This is why they need to be monitored, measured and managed effectively.
Monitoring online review sites is challenging, but achievable. Since the reviews that appear on most review sites aren’t found social media monitoring tools and general search engines, monitoring reviews is a nuisance for single-location companies and a headache for companies with dozens, hundreds or thousands of locations. Companies in the former group need to monitor their reviews individually on each review site. Those in the later group leverage solutions like Review Trackers so that reviews for all locations, from all review sites, can be managed in one dashboard.
Managing reviews is important because they influence people’s shopping, dining, and travel habits. Most companies read online reviews before making significant purchases and say that reading a positive customer review increases their trust in a business [BrightLocal]. Managing reviews gives you the opportunity to challenge inappropriate reviews, investigate bad customer experiences, and promote good experiences.
Measuring the impact of online reviews can be a challenge. A company’s “average rating” of a five-star scale means little because most consumers contribute reviews after experiencing extremely good or extremely poor service. The number of 1-star or 5-star reviews a company receives is also relative. Online reviews are never deleted. This means that a company with several outdated good or bad reviews can appear to be more or less popular and successful than they are. Companies should measure their success based on the most recent six months of reviews because consumers view older reviews as less relevant.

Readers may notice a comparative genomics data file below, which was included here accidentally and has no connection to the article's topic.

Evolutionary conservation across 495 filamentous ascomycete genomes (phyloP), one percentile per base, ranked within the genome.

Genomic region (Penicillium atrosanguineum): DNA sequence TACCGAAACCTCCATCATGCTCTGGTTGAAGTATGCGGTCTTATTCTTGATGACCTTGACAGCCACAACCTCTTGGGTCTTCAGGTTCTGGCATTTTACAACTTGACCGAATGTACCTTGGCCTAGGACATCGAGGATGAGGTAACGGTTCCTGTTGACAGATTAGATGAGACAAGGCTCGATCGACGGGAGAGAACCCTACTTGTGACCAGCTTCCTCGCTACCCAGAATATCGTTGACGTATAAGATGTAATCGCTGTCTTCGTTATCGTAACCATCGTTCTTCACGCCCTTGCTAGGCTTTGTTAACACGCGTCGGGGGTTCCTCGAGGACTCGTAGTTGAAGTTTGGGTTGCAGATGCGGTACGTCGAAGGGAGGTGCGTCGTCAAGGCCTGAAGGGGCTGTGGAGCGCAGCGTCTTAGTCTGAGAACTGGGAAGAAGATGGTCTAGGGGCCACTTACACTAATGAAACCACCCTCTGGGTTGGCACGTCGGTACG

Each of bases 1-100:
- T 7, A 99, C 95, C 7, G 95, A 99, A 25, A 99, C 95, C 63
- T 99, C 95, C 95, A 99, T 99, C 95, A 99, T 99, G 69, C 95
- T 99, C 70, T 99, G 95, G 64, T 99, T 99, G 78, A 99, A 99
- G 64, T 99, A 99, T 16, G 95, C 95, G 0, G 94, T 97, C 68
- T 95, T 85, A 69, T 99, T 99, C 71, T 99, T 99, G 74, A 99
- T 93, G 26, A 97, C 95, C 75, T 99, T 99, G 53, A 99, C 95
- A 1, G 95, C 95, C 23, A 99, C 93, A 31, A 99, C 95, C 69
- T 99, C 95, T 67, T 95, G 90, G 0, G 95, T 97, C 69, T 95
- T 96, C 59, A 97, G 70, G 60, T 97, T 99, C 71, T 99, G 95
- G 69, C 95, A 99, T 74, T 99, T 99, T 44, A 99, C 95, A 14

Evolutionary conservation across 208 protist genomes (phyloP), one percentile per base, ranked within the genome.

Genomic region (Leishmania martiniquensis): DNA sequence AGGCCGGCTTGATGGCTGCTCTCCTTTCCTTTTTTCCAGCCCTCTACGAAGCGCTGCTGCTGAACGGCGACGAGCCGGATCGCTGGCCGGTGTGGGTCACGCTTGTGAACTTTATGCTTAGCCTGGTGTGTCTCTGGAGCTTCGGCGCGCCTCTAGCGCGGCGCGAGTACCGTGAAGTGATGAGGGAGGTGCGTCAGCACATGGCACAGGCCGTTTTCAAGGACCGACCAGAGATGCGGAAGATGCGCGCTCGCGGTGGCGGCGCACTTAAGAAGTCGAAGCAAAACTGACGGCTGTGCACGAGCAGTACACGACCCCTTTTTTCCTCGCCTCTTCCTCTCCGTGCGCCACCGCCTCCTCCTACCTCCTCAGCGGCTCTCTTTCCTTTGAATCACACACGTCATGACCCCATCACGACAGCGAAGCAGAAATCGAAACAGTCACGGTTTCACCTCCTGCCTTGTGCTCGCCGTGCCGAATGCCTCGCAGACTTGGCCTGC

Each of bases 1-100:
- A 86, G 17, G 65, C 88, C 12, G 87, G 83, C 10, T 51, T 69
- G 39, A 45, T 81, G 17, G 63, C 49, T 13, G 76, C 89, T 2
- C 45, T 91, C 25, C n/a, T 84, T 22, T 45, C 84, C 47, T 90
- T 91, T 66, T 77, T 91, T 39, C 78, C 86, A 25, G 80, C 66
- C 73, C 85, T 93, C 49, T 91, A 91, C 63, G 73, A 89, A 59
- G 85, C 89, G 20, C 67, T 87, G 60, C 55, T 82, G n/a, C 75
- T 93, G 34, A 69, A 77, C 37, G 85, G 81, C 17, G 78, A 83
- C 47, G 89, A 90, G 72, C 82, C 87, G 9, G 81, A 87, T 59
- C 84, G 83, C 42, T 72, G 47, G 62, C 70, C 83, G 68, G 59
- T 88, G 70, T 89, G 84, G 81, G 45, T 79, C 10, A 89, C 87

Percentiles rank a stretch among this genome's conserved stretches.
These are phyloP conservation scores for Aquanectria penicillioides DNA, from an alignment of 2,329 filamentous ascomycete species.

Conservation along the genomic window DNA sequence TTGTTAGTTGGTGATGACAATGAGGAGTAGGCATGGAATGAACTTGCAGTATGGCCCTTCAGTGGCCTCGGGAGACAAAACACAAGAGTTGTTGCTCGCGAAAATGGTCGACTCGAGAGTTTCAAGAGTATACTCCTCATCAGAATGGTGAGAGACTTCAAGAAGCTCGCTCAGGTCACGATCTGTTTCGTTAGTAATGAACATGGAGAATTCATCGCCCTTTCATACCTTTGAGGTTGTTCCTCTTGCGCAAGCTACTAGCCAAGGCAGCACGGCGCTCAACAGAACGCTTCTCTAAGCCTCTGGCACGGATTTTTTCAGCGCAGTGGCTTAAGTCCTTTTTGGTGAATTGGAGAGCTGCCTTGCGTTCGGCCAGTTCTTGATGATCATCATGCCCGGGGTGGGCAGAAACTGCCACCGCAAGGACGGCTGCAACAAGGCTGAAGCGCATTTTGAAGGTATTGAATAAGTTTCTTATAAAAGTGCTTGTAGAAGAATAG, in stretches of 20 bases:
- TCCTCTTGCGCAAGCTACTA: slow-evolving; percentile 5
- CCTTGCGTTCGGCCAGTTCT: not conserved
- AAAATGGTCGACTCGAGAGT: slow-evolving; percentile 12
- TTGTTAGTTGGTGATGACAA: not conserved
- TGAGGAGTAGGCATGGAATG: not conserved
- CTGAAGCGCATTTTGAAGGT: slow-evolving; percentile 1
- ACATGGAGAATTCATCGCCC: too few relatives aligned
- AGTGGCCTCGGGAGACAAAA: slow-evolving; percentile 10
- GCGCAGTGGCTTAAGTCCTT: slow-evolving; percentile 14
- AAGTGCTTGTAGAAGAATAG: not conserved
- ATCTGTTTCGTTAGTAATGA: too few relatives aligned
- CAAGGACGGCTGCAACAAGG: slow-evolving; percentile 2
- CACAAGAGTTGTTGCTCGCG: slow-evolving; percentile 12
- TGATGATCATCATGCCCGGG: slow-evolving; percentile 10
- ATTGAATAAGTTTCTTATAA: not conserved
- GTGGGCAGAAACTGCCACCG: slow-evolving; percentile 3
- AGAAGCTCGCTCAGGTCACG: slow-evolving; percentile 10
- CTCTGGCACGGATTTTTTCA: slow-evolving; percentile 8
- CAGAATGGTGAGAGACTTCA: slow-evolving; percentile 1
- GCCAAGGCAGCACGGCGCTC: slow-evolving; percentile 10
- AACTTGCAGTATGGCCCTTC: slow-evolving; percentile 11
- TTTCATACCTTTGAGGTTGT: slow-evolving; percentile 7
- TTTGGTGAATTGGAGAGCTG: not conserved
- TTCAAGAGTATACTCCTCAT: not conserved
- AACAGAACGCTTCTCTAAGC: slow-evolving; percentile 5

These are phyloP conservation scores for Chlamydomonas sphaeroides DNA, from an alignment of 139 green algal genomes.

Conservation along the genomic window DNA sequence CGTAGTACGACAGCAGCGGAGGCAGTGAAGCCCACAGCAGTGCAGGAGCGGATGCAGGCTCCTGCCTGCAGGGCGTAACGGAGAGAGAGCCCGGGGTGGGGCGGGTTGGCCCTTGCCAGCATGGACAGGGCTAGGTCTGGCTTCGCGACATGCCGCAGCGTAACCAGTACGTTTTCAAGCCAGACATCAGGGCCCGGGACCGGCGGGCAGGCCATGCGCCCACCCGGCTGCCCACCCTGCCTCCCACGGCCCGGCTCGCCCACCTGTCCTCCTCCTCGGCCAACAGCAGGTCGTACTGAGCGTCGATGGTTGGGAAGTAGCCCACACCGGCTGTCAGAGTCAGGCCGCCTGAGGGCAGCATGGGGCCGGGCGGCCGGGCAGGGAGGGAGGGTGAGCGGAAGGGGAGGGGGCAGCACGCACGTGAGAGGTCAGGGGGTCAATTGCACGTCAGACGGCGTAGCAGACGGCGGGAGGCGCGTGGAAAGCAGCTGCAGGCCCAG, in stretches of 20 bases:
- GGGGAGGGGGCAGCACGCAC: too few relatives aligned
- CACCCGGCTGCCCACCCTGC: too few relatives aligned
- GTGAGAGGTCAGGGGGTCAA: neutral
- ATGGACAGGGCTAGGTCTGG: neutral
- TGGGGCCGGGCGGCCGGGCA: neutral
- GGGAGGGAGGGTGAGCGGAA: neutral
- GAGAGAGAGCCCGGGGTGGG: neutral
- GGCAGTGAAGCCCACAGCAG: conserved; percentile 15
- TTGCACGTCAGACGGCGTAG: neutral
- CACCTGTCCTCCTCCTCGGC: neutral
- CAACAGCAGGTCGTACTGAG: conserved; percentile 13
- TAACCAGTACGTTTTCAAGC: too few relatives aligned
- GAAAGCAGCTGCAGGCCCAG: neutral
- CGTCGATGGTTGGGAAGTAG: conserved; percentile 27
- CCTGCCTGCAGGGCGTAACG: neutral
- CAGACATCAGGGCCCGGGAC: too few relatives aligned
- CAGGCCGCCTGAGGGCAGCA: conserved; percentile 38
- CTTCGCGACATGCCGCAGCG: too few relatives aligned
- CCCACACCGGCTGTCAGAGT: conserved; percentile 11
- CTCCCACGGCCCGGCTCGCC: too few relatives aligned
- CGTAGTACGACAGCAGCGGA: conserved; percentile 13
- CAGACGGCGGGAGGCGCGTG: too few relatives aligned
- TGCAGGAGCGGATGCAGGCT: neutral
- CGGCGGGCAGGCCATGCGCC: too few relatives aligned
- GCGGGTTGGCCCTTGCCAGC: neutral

Companies also need to weight the impact of ratings based on the influence they have on current and future business. A great way to do this is by leveraging Net Promoter Score (NPS) insights. Based on someone’s willingness to recommend a company on a 10-point scale, NPS identifies detractors (ratings of 1-6), passives, (ratings of 7-8) and promoters (ratings of 9-10).
Online review sites are examples of NPS in action — but with a 5-point rating scale. This means customers rating a company 1-3 are detractors. Customers that provide a 4-star rating are passives. And, only customers that provide a 5-star rating are promoters.
A company can calculate their ‘NPS-equivalency’ score for online review sites by subtracting the percentage of 1-3 star reviews from the percentage of 5-star reviews for the most recent six month period. The result w/be a value between -100 (all reviews during the time period were 3 or less) and +100 (all reviews during the time period were 5 stars).
Companies that value Net Promoter Score value will value this means of measuring online reviews. This method also makes it easiest to accurately compare review performance over any time period (yearly, quarterly, monthly, weekly) by location, city, state or region.
Unsolicited reviews from online review sites are the best means of judging customer experiences. That is why companies need to pay as much (or more) attention to them as consumers.